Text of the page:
BOISE -- The rain was falling all day Thursday, and that meant it was a long day for Ada County Highway District crews as they worked to keep large amounts of water from the roadways and from people's homes and businesses.
"The toilets were overflowing, a little water on floor. We had a little mess to clean up," said Mark Bird.
Bird is the owner of Idaho Marine. It's a business right next to the Boise River that specializes in boats and having fun on the water. But Bird found the water from his overflowing septic system Thursday morning was not so fun.
"When we get too much rain it fills up, and everything just sort of backs up if we're not prepared for it," said Bird. "At least our boats are still here to float away."
The rain didn't make for a fun day for ACHD crews either. They started early in the morning, responding to reports of water on the roadways across the county.
"We're running around all over right now. We got calls just coming in one right after another," said Terry Dice with ACHD. "We're overwhelmed for what we can keep up with. We got several vac trucks out, and a lot of our brooms out right now trying to help everything out."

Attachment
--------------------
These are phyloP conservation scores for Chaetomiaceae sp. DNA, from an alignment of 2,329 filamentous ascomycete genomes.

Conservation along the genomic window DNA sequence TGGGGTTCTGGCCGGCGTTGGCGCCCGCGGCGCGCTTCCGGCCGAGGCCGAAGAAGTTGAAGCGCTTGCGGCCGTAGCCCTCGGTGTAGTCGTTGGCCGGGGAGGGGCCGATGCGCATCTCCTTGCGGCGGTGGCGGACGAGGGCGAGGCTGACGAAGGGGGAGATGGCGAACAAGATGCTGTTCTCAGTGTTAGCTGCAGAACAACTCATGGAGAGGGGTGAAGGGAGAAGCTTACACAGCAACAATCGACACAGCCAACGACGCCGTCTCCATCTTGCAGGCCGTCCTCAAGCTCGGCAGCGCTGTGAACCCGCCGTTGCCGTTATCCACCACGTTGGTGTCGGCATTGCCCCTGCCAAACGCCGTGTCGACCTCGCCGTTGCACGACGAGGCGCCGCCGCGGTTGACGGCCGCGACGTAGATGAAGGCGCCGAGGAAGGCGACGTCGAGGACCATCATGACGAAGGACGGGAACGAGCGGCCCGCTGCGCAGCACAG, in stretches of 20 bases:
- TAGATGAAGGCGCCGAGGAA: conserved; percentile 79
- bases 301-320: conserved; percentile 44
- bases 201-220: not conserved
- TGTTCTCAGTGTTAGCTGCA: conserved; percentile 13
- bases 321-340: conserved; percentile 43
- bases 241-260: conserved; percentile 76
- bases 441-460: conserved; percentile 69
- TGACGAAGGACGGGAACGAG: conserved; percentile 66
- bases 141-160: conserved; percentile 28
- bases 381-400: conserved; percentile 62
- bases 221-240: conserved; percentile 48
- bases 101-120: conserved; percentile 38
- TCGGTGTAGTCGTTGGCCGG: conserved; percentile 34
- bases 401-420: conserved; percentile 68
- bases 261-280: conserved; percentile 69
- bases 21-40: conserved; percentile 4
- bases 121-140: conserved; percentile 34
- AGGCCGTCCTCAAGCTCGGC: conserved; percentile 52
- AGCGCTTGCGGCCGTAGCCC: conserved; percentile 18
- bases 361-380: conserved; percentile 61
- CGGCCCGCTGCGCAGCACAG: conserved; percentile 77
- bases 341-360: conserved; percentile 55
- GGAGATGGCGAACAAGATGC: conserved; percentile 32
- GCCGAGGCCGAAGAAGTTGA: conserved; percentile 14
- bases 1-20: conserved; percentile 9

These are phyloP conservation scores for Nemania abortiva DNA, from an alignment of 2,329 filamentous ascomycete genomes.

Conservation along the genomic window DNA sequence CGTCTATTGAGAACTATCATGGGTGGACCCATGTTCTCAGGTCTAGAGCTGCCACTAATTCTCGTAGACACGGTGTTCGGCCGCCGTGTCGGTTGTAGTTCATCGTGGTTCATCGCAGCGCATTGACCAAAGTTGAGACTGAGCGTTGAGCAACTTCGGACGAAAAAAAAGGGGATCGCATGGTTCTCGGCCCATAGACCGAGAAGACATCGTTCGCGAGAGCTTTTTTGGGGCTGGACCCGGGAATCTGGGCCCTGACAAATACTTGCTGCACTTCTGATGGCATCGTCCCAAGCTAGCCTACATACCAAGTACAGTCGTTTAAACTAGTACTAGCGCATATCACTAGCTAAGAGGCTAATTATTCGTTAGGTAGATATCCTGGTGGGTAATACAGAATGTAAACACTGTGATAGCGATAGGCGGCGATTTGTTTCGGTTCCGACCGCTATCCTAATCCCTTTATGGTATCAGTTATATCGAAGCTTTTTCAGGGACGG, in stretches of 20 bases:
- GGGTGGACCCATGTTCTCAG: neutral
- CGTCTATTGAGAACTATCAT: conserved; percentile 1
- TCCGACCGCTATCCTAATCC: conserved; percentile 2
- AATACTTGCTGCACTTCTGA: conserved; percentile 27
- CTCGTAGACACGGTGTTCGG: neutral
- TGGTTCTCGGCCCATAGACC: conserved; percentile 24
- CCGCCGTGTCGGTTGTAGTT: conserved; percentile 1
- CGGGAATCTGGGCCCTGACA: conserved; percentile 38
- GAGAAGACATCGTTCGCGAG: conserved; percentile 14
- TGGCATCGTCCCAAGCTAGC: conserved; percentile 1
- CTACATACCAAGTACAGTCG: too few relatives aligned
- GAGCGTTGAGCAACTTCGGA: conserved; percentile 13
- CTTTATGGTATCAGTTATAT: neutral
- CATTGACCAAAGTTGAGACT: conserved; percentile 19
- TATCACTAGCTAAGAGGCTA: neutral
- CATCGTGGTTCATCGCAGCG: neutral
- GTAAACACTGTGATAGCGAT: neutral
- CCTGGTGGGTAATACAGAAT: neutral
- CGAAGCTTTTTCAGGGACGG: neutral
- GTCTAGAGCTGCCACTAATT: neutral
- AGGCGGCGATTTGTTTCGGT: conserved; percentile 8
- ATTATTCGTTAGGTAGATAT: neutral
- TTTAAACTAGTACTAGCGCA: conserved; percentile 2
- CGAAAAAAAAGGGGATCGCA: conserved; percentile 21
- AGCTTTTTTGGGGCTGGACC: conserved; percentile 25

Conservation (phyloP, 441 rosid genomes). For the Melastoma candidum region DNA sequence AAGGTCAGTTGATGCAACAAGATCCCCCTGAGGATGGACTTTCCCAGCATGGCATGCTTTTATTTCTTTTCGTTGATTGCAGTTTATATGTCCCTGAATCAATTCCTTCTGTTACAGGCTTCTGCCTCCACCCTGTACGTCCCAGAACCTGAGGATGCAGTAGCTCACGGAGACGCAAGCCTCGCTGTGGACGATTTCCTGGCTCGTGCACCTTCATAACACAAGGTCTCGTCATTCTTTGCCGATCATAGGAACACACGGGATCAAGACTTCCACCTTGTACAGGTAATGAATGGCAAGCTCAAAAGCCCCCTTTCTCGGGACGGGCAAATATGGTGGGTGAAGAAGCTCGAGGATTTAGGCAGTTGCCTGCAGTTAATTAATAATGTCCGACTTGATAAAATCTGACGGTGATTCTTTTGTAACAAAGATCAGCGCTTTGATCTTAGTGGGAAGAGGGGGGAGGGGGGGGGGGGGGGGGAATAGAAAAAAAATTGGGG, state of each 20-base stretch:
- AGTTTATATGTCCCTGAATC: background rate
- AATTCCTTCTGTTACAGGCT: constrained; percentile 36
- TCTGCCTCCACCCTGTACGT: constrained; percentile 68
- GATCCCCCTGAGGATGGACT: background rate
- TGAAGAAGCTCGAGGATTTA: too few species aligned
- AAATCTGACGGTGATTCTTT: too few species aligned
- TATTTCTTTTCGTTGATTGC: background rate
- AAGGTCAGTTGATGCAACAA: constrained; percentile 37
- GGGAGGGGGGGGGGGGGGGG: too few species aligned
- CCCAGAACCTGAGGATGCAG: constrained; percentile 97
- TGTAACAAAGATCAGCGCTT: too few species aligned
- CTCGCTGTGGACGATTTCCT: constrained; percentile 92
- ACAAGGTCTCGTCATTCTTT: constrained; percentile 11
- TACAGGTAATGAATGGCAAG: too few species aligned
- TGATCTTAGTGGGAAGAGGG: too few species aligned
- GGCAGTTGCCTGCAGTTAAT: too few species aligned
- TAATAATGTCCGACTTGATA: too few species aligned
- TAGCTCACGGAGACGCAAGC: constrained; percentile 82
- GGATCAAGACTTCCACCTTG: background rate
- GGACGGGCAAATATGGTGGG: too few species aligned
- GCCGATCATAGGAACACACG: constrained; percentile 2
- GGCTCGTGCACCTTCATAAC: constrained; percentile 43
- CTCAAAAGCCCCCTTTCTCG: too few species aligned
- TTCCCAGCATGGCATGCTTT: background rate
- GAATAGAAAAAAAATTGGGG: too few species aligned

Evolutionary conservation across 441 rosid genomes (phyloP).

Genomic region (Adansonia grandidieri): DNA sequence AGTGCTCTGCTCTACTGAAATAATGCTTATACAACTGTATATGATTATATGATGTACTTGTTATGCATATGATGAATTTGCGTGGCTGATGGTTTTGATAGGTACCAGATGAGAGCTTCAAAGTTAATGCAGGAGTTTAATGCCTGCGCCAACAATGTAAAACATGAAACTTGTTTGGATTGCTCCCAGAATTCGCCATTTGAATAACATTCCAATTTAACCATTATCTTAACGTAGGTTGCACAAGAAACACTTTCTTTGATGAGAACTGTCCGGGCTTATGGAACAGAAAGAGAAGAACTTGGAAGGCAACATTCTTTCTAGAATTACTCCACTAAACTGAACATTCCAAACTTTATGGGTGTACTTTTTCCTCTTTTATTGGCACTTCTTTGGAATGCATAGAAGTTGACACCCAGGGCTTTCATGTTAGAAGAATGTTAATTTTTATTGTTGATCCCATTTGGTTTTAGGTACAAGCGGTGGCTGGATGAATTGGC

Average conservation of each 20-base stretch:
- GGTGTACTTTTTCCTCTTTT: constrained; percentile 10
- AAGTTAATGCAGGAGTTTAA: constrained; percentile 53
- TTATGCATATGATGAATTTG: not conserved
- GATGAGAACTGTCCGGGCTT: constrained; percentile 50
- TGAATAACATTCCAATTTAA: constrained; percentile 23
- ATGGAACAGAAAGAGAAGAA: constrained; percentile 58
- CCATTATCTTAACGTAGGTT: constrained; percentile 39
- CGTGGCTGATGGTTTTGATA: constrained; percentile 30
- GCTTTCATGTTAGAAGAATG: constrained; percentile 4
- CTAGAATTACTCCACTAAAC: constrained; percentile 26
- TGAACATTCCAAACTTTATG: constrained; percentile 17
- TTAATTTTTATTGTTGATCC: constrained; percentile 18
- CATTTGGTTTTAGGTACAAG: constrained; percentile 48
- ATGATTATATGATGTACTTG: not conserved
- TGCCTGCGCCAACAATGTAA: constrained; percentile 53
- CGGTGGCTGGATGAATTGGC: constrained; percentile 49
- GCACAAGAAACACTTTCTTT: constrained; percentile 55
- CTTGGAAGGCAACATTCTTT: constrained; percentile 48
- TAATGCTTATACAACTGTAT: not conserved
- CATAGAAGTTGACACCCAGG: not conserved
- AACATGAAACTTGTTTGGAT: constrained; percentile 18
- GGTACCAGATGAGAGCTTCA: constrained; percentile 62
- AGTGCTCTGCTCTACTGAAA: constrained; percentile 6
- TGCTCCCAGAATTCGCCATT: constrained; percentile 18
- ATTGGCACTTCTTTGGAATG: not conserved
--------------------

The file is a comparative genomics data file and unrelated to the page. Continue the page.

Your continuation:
Some problems were caused by clogged storm drains, like at Glenwood and Riverside. Once workers were able to clear those drains of leaves or garbage, the water quickly disappeared.
In other spots, like around the North End, and at 30th and Idaho (which is close to the Boise River) -- it was simply a matter of too much water.
"The river's overwhelmed, obviously," said Dice.
With the river already full there was no place for it to drain to, so they had to use their vacuum trucks to suck as much water out as they could, and take it away. But with the rain still falling (as of Thursday night), they'll have to keep coming back as a long day turns into a long night.
"Off to the next one, the race is on," said Dice.
ACHD says they've pretty much caught up, but are working to stay that way. They still have four vacuum trucks and two broom trucks out now, along with a number of crews in pickups just clearing storm drains. Crews say they'll have to keep working until the rain stops.
If you see standing water on the road, crews say do not drive right through at normal speeds. The water might be deeper than you think and you could end up stalling your engine.
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